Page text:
Now that it has been invited to join NATO and the EU, Latvia plans on reconsidering its strategies in the international political arena to make them more relevant to its new status, Foreign Minister Sandra Kalniete said Monday in an interview for the Russian-language newspaper Telegraf.
According to Mrs. Kalniete, gaining EU and NATO membership has been a key priority with Latvia's authorities ever since the country restored its independence from Russia.
Now, Latvia is going to focus on stabilizing its eastern borders with Russia and Belarus, the Foreign Minister announced. "We are to articulate Latvia's regional interests and its policies vis-a-vis CIS member countries," she pointed out.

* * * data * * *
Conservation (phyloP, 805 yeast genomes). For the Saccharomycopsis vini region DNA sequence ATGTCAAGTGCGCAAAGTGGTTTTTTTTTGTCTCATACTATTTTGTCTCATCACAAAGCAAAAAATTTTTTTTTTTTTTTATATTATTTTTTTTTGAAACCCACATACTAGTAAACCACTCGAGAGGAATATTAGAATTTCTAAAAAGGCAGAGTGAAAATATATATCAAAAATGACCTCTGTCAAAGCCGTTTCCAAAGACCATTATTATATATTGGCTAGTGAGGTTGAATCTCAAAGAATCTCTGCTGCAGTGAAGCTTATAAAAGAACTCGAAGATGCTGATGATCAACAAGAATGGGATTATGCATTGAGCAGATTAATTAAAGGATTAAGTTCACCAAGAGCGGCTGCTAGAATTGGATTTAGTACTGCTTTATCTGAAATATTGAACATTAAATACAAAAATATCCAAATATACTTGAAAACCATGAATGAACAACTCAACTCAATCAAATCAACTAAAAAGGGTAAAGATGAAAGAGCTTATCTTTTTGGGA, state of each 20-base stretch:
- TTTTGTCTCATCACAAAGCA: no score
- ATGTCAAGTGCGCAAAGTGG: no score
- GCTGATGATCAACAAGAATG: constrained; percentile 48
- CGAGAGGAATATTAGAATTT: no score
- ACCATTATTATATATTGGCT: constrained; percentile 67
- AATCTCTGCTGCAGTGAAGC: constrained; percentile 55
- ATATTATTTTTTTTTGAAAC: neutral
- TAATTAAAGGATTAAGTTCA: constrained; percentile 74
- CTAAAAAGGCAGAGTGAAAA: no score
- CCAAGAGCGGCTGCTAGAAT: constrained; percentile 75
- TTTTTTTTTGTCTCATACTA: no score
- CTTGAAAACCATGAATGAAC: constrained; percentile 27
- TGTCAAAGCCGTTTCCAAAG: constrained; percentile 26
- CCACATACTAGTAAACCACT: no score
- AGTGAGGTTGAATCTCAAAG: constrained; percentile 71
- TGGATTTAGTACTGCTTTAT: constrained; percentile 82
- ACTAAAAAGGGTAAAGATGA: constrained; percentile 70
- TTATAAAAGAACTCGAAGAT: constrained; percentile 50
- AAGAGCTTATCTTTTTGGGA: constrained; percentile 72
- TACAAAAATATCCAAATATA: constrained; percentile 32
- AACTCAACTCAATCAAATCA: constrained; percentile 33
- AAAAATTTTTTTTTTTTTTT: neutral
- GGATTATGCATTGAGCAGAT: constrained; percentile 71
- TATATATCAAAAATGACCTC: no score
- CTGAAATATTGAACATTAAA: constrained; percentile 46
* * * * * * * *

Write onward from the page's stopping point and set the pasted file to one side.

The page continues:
Mrs. Kalniete believes that Latvian-Russian relations will now be developing primarily along the lines of the Russia-NATO dialogue. She expects Latvia to be an object for discussion within this dialogue and also one of its participants, especially after the nation becomes a full-fledged member of the Russia-NATO Council.
The Latvian Foreign Minister is looking forward to a younger generation coming into power in both countries. She hopes that young people, more socially and politically tolerant than seniors, will be able to improve the Latvia-Russia relationship through enhancing societal harmony and alleviating tensions lingering since the Soviet era.